(BISMARCK, N.D.) – During floor debate in the North Dakota Senate today, the majority party voted down raising starting teacher salaries to $32,000 on a partisan 14 to 31 vote with two Senators absent.
Senator Joan Heckaman, D-New Rockford, member of the Senate Education Committee put forth a floor amendment to raise the starting minimum teacher salary from $22,500, as it stands in North Dakota Century Code currently, to $32,000.
“North Dakota teachers continue to be near the bottom on starting teacher salaries and teacher salaries across the nation,” Heckaman said. “Teaching is a profession, we require our teachers to have at least a four year degree, we are in a position right now and have the opportunity today to elevate teaching to the profession it is. I am disappointed this Senate did not rise to the occasion, we could have done better.”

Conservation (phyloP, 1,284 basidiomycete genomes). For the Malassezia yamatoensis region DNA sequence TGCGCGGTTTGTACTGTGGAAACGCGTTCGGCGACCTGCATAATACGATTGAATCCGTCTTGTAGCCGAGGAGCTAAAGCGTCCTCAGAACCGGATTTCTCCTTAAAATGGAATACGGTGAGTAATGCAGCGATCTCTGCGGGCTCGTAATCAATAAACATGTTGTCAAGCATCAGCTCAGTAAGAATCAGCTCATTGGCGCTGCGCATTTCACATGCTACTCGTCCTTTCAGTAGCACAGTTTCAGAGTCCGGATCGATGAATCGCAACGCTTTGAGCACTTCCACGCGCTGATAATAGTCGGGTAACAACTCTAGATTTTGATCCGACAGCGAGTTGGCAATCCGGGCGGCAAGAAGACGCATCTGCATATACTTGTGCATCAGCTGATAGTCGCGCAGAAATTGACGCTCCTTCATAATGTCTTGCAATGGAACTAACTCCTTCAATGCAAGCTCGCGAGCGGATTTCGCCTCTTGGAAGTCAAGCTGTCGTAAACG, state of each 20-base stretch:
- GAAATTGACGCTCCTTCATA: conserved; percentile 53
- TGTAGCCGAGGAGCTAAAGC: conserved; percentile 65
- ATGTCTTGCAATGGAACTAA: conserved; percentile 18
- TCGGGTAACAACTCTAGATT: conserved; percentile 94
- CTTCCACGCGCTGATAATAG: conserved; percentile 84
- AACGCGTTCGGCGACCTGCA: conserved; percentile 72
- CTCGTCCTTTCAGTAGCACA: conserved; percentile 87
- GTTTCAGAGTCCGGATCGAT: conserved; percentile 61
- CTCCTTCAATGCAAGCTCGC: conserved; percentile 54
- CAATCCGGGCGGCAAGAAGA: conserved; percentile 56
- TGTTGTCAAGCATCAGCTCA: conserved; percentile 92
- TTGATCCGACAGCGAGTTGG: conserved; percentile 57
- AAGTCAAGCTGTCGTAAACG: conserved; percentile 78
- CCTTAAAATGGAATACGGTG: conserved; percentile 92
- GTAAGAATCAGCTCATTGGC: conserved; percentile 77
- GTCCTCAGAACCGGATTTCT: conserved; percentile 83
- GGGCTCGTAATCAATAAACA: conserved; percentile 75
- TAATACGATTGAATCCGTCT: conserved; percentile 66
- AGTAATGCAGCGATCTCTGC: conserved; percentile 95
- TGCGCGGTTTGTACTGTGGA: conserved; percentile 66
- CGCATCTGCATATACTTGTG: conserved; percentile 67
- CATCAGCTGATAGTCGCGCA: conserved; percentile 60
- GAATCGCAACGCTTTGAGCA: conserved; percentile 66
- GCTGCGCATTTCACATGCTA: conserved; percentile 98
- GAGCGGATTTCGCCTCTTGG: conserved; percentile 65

Members of the Senator Majority justified dismissing the amendment by stating the Governor’s budget called for $27,500 be written into law to replace the ten year old $22,500 level as the new starting salary for state teachers.
However, due to increased rental and homeowner costs, $27,500 does not adequately compensate a first year teacher, especially in western North Dakota, according to Senator Heckaman.
“During my time in considering and later drafting this amendment, I received several emails in support of this amendment,” Heckaman added. “In one such e-mail, a North Dakota teacher took the time to lay out her monthly expenses with the potential $27,500 salary. This teacher found that after paying bills, housing, food and other necessities, she was left with $350 for student loan payments, childcare, and other miscellaneous expenses. That is just simply not enough.”
Senator Heckaman previously offered an amendment in the Senate Education Committee to raise starting teacher salaries.
All members of the Republican Party in the North Dakota Senate voted against raising starting minimum teacher pay.
Following the defeat of the amendment, HB 1319 passed 45 to 0.